Until a few years ago, laser marking on unfinished components that had just come out of a die was not possible due to the quality degradation caused by subsequent processes — especially for DataMatrix codes. Today, however, the advancements in laser markers have allowed us to meet manufacturers’ requirements while providing permanent and complete traceability. This is especially the case when laser marking components happens immediately after leaving the die.
Now, we can guarantee DataMatrix code readability even after invasive processes like sandblasting or shot peening.
LASIT has developed several solutions for foundries. Our line includes standalone systems and automation through in-line integration laser marker machines.
More specifically, our solutions portfolio includes 24 systems designed in the last ten years to provide for loading/unloading during downtime, as well as 5 special stations for robotic integration. Additionally, the strength of these laser markers lies in the increased productivity with additional help from robotics.
TowerShuttleA robot positions the differential, and the shuttle accompanies it to the cabinet. Loading has never been this easy.
RoboCelThe laser marker with record-breaking size and performance for the robotic laser marking of die-cast components.
FlySwapThe rotary table works while the machine is running. The same goes for laser marking and the verification of die-castings.
FlyPressTwo processes in one workstation. Doubled productivity for those who manufacture turbochargers.
If we consider the processes a die-cast component undergoes, the most common and the most destructive are certainly sandblasting and shot peening. Although both steps are certainly necessary in the processing cycle, their degree of invasiveness can compromise the DataMatrix code, making it harder to read.
LASIT has developed a strategy to prevent the DataMatrix code from becoming unreadable after several different processes. Deep markings with specific parameters and dedicated geometries specifically designed for die-cast components make this possible. High-powered lasers — 100W, 200W or 300W — are most commonly used here because they also guarantee an extremely fast process.
LASIT is an expert in customizing laser systems designed to meet all customer requirements.
We have delivered many complex projects and integrated solutions. Our goal is not just to sell a product, but also to find real solutions to real problems. Over the years, we have excelled in our field thanks to our outstanding automation capacity and versatility. For laser marking die-cast components, in particular, we specialize in producing integrated systems.
One notable example is the laser marking system made for engine blocks. The laser marker has a cell with three inlets. Each inlet features a shuttle to load the component to be marked.
The core of the system is a six-axis ABB robot integration that can achieve any position. This means that the die-cast component can reach the laser engraving cabinet from any direction. Regardless of its orientation, the laser will find the correct position for laser marking.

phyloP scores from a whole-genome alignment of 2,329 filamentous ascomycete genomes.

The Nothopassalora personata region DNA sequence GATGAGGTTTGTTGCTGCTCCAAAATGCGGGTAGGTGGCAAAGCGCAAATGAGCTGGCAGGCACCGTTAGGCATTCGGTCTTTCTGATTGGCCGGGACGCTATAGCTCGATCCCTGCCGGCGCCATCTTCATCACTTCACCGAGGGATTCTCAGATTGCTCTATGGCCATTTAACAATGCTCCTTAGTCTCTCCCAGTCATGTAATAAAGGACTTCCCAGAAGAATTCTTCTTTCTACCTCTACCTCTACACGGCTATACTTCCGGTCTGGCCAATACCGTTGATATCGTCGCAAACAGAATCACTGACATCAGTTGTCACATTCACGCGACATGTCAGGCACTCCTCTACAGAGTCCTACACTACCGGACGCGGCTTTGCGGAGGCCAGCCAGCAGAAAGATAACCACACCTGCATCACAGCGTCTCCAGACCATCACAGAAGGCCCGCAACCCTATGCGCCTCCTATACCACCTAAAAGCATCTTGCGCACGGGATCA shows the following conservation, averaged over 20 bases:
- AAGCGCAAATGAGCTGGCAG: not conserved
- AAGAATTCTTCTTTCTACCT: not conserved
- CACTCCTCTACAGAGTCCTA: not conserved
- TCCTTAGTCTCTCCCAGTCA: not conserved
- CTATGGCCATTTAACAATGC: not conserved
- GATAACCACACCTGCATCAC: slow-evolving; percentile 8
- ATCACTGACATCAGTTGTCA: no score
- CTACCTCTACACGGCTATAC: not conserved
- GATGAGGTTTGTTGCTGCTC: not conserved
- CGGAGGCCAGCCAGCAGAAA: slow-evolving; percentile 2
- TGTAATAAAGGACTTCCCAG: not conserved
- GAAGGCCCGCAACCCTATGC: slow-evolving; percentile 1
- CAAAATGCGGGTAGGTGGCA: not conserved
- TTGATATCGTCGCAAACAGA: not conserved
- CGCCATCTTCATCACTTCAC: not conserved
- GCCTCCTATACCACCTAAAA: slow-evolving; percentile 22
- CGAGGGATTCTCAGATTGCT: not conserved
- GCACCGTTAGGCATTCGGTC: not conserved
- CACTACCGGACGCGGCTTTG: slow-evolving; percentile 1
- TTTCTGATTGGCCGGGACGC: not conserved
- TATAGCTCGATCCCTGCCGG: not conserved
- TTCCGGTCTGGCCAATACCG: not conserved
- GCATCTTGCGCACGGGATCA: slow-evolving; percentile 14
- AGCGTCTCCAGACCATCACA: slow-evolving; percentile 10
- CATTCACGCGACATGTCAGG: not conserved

We use a 3D scanning system to make this possible, and the system checks the shape of the die-cast component and its position on the shuttle.
The vision system has a camera attached to the marking head. The camera identifies the die-cast component, the location of the marking, and the area to be marked so that the laser marker engraves the code at the exact point.
As the die-cast component enters the cell, the robot positions the 3D marking system to scan it completely. The result is a complete 3D photograph of the piece, which allows us to uniquely identify the piece within the laser marker database.
At this point, the software instructs the robot to move to the desired marking position, regardless of the piece’s orientation on the surface. Meanwhile, the marking layout is sent to the laser, updating the DataMatrix content with data taken from the customer’s factory system. Just before marking starts, a laser measurement system adjusts the robot position to ensure laser focus.
This extraordinary system also reads and grades marked codes. Operators can view the results directly on the monitor. Then, they can pull out the marked die-cast component and start the cycle again without interruption. The cabinet houses a camera that records every step to help identify the causes of potential malfunctions.
FlySwap is another intriguing solution developed by LASIT for laser marking die-cast components. This laser marking system is designed to work with robot integration to load large pieces. The double loading station does not have a rotary table, but has been developed to make loading and positioning from above easier with a mechanical arm. The upper door is pneumatic and sleek. The 580×330 mm surface is designed for large die-casting components and for positioning custom pallets. The role of a distance sensor is key because it helps the laser marker correct micro-focusing distances due to printing inaccuracies on the die-cast component. This way, the laser marking machine always produces optimal results.